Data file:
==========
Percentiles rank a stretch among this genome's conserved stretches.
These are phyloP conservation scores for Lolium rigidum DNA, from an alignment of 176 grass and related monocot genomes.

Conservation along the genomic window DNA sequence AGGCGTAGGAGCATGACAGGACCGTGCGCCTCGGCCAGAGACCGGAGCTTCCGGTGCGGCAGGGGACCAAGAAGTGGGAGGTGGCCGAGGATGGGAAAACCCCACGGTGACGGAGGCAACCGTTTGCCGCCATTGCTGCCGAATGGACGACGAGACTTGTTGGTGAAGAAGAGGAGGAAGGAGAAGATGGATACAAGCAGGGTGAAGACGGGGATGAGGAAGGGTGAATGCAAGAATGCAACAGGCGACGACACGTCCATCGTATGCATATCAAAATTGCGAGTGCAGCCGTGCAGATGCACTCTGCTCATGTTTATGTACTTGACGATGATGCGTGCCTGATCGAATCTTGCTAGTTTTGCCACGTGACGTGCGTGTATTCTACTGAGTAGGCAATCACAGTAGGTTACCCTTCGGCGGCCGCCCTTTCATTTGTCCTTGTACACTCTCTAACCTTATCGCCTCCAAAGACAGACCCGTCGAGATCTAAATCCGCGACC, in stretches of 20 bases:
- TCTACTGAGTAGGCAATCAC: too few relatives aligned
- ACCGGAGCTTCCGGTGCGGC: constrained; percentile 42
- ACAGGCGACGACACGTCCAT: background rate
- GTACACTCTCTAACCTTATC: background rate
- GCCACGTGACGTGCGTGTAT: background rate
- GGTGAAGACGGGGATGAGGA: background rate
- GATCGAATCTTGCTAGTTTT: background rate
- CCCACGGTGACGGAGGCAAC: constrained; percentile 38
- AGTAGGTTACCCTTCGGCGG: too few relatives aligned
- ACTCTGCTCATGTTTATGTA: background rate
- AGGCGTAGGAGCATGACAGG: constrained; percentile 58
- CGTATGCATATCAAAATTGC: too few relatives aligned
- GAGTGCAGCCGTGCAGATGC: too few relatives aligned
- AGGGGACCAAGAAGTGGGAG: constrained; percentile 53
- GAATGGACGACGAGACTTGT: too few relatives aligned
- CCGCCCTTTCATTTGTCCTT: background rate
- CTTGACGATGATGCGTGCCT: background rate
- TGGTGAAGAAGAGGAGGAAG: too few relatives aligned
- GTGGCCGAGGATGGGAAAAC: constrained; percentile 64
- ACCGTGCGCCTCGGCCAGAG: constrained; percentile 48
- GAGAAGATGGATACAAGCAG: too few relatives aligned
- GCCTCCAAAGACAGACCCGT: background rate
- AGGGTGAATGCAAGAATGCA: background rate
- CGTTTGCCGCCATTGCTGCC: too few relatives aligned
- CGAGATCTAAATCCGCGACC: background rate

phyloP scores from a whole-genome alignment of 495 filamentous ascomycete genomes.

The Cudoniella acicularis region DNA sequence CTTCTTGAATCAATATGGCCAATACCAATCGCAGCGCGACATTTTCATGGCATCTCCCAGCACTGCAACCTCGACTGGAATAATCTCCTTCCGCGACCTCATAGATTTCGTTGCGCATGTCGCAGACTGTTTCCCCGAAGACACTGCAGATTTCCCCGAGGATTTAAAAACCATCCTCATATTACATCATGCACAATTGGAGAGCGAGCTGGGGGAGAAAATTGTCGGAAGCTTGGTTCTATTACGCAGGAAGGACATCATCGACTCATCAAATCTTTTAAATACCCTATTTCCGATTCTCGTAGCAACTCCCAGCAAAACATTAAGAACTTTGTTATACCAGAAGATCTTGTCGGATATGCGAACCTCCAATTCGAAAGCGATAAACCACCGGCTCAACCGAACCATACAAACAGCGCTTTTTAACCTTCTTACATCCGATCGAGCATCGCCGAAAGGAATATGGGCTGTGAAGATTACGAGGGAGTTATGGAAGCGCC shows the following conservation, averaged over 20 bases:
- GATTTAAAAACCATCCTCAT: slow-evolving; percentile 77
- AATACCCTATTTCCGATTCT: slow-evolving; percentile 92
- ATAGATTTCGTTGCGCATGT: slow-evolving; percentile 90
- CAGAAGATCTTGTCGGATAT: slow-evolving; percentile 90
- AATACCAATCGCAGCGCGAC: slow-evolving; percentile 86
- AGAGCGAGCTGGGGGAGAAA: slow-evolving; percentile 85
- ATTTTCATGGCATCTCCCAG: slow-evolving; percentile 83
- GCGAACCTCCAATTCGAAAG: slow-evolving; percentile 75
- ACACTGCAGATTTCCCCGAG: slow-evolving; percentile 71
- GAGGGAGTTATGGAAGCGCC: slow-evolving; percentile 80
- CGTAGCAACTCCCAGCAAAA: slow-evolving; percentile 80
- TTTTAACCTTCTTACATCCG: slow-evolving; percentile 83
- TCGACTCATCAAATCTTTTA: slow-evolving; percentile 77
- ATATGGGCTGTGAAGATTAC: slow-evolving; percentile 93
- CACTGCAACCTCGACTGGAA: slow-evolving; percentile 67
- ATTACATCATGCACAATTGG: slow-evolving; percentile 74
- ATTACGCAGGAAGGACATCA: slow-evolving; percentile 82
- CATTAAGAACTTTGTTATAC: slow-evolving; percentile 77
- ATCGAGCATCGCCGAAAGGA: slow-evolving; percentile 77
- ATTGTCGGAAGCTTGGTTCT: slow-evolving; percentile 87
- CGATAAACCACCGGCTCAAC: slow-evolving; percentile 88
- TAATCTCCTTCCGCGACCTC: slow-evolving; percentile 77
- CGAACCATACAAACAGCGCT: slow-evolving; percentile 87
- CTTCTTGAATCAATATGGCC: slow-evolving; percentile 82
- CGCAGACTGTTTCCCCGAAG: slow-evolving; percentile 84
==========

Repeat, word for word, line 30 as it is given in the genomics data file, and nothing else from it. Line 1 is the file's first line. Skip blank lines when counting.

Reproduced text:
The Cudoniella acicularis region DNA sequence CTTCTTGAATCAATATGGCCAATACCAATCGCAGCGCGACATTTTCATGGCATCTCCCAGCACTGCAACCTCGACTGGAATAATCTCCTTCCGCGACCTCATAGATTTCGTTGCGCATGTCGCAGACTGTTTCCCCGAAGACACTGCAGATTTCCCCGAGGATTTAAAAACCATCCTCATATTACATCATGCACAATTGGAGAGCGAGCTGGGGGAGAAAATTGTCGGAAGCTTGGTTCTATTACGCAGGAAGGACATCATCGACTCATCAAATCTTTTAAATACCCTATTTCCGATTCTCGTAGCAACTCCCAGCAAAACATTAAGAACTTTGTTATACCAGAAGATCTTGTCGGATATGCGAACCTCCAATTCGAAAGCGATAAACCACCGGCTCAACCGAACCATACAAACAGCGCTTTTTAACCTTCTTACATCCGATCGAGCATCGCCGAAAGGAATATGGGCTGTGAAGATTACGAGGGAGTTATGGAAGCGCC shows the following conservation, averaged over 20 bases: